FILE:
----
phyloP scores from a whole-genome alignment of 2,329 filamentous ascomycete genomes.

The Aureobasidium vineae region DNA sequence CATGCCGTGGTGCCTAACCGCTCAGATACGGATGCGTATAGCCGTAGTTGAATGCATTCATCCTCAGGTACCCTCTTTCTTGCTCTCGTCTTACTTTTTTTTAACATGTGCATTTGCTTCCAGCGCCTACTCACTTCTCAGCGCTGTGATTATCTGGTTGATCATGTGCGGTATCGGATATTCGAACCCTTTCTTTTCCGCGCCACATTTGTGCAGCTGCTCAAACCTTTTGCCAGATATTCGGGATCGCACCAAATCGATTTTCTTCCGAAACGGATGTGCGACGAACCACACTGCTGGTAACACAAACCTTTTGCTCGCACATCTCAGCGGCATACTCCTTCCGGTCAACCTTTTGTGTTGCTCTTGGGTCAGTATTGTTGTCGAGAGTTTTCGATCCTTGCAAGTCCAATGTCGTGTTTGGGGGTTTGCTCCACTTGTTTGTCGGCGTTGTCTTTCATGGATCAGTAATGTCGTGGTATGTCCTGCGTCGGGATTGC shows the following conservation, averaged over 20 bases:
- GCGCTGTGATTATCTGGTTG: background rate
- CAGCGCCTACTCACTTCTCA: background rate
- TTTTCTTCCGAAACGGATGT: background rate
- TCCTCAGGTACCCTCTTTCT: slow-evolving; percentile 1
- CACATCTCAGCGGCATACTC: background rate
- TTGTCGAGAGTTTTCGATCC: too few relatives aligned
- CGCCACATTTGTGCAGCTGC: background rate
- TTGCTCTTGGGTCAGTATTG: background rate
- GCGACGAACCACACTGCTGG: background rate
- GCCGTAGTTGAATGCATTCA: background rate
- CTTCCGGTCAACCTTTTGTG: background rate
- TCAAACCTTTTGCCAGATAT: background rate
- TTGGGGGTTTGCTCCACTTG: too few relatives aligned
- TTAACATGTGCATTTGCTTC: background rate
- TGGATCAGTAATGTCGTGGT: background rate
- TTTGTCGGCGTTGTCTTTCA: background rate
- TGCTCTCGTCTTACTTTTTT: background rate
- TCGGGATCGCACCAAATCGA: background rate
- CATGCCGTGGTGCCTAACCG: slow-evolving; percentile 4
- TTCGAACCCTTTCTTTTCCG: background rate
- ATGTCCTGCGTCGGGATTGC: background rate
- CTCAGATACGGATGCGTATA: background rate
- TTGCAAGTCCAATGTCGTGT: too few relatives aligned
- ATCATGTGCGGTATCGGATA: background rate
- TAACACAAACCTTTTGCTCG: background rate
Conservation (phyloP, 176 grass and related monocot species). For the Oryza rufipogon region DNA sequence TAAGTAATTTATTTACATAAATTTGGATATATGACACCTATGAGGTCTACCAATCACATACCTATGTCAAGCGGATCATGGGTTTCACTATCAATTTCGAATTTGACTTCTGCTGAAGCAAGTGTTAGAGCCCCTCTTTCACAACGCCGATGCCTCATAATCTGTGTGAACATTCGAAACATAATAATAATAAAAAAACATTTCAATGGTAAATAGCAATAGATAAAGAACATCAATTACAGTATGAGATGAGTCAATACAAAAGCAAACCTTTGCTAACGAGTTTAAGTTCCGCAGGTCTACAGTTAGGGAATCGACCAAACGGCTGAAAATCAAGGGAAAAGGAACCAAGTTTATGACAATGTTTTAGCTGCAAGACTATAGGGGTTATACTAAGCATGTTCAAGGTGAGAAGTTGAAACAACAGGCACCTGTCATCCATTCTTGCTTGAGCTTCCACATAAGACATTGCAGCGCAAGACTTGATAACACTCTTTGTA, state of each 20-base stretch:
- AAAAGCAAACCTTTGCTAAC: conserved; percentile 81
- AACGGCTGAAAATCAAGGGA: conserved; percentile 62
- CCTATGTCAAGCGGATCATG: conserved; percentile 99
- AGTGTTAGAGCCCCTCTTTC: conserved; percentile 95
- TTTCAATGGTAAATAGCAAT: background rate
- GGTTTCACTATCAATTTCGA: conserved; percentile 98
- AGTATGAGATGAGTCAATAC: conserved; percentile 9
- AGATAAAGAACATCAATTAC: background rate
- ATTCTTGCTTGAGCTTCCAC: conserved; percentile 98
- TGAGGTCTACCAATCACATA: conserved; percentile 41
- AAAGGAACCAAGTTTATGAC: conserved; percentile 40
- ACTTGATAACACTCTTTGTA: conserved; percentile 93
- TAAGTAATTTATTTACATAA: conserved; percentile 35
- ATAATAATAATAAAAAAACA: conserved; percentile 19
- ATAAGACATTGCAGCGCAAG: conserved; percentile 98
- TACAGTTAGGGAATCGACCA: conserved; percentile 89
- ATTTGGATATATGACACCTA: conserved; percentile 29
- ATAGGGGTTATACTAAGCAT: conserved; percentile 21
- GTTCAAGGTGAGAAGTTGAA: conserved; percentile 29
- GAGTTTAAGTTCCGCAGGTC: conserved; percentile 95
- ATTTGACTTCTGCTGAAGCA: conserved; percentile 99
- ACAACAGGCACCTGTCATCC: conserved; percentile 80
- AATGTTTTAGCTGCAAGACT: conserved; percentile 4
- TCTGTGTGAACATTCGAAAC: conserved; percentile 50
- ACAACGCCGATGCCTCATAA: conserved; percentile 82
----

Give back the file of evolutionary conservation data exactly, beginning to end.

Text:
phyloP scores from a whole-genome alignment of 2,329 filamentous ascomycete genomes.

The Aureobasidium vineae region DNA sequence CATGCCGTGGTGCCTAACCGCTCAGATACGGATGCGTATAGCCGTAGTTGAATGCATTCATCCTCAGGTACCCTCTTTCTTGCTCTCGTCTTACTTTTTTTTAACATGTGCATTTGCTTCCAGCGCCTACTCACTTCTCAGCGCTGTGATTATCTGGTTGATCATGTGCGGTATCGGATATTCGAACCCTTTCTTTTCCGCGCCACATTTGTGCAGCTGCTCAAACCTTTTGCCAGATATTCGGGATCGCACCAAATCGATTTTCTTCCGAAACGGATGTGCGACGAACCACACTGCTGGTAACACAAACCTTTTGCTCGCACATCTCAGCGGCATACTCCTTCCGGTCAACCTTTTGTGTTGCTCTTGGGTCAGTATTGTTGTCGAGAGTTTTCGATCCTTGCAAGTCCAATGTCGTGTTTGGGGGTTTGCTCCACTTGTTTGTCGGCGTTGTCTTTCATGGATCAGTAATGTCGTGGTATGTCCTGCGTCGGGATTGC shows the following conservation, averaged over 20 bases:
- GCGCTGTGATTATCTGGTTG: background rate
- CAGCGCCTACTCACTTCTCA: background rate
- TTTTCTTCCGAAACGGATGT: background rate
- TCCTCAGGTACCCTCTTTCT: slow-evolving; percentile 1
- CACATCTCAGCGGCATACTC: background rate
- TTGTCGAGAGTTTTCGATCC: too few relatives aligned
- CGCCACATTTGTGCAGCTGC: background rate
- TTGCTCTTGGGTCAGTATTG: background rate
- GCGACGAACCACACTGCTGG: background rate
- GCCGTAGTTGAATGCATTCA: background rate
- CTTCCGGTCAACCTTTTGTG: background rate
- TCAAACCTTTTGCCAGATAT: background rate
- TTGGGGGTTTGCTCCACTTG: too few relatives aligned
- TTAACATGTGCATTTGCTTC: background rate
- TGGATCAGTAATGTCGTGGT: background rate
- TTTGTCGGCGTTGTCTTTCA: background rate
- TGCTCTCGTCTTACTTTTTT: background rate
- TCGGGATCGCACCAAATCGA: background rate
- CATGCCGTGGTGCCTAACCG: slow-evolving; percentile 4
- TTCGAACCCTTTCTTTTCCG: background rate
- ATGTCCTGCGTCGGGATTGC: background rate
- CTCAGATACGGATGCGTATA: background rate
- TTGCAAGTCCAATGTCGTGT: too few relatives aligned
- ATCATGTGCGGTATCGGATA: background rate
- TAACACAAACCTTTTGCTCG: background rate
Conservation (phyloP, 176 grass and related monocot species). For the Oryza rufipogon region DNA sequence TAAGTAATTTATTTACATAAATTTGGATATATGACACCTATGAGGTCTACCAATCACATACCTATGTCAAGCGGATCATGGGTTTCACTATCAATTTCGAATTTGACTTCTGCTGAAGCAAGTGTTAGAGCCCCTCTTTCACAACGCCGATGCCTCATAATCTGTGTGAACATTCGAAACATAATAATAATAAAAAAACATTTCAATGGTAAATAGCAATAGATAAAGAACATCAATTACAGTATGAGATGAGTCAATACAAAAGCAAACCTTTGCTAACGAGTTTAAGTTCCGCAGGTCTACAGTTAGGGAATCGACCAAACGGCTGAAAATCAAGGGAAAAGGAACCAAGTTTATGACAATGTTTTAGCTGCAAGACTATAGGGGTTATACTAAGCATGTTCAAGGTGAGAAGTTGAAACAACAGGCACCTGTCATCCATTCTTGCTTGAGCTTCCACATAAGACATTGCAGCGCAAGACTTGATAACACTCTTTGTA, state of each 20-base stretch:
- AAAAGCAAACCTTTGCTAAC: conserved; percentile 81
- AACGGCTGAAAATCAAGGGA: conserved; percentile 62
- CCTATGTCAAGCGGATCATG: conserved; percentile 99
- AGTGTTAGAGCCCCTCTTTC: conserved; percentile 95
- TTTCAATGGTAAATAGCAAT: background rate
- GGTTTCACTATCAATTTCGA: conserved; percentile 98
- AGTATGAGATGAGTCAATAC: conserved; percentile 9
- AGATAAAGAACATCAATTAC: background rate
- ATTCTTGCTTGAGCTTCCAC: conserved; percentile 98
- TGAGGTCTACCAATCACATA: conserved; percentile 41
- AAAGGAACCAAGTTTATGAC: conserved; percentile 40
- ACTTGATAACACTCTTTGTA: conserved; percentile 93
- TAAGTAATTTATTTACATAA: conserved; percentile 35
- ATAATAATAATAAAAAAACA: conserved; percentile 19
- ATAAGACATTGCAGCGCAAG: conserved; percentile 98
- TACAGTTAGGGAATCGACCA: conserved; percentile 89
- ATTTGGATATATGACACCTA: conserved; percentile 29
- ATAGGGGTTATACTAAGCAT: conserved; percentile 21
- GTTCAAGGTGAGAAGTTGAA: conserved; percentile 29
- GAGTTTAAGTTCCGCAGGTC: conserved; percentile 95
- ATTTGACTTCTGCTGAAGCA: conserved; percentile 99
- ACAACAGGCACCTGTCATCC: conserved; percentile 80
- AATGTTTTAGCTGCAAGACT: conserved; percentile 4
- TCTGTGTGAACATTCGAAAC: conserved; percentile 50
- ACAACGCCGATGCCTCATAA: conserved; percentile 82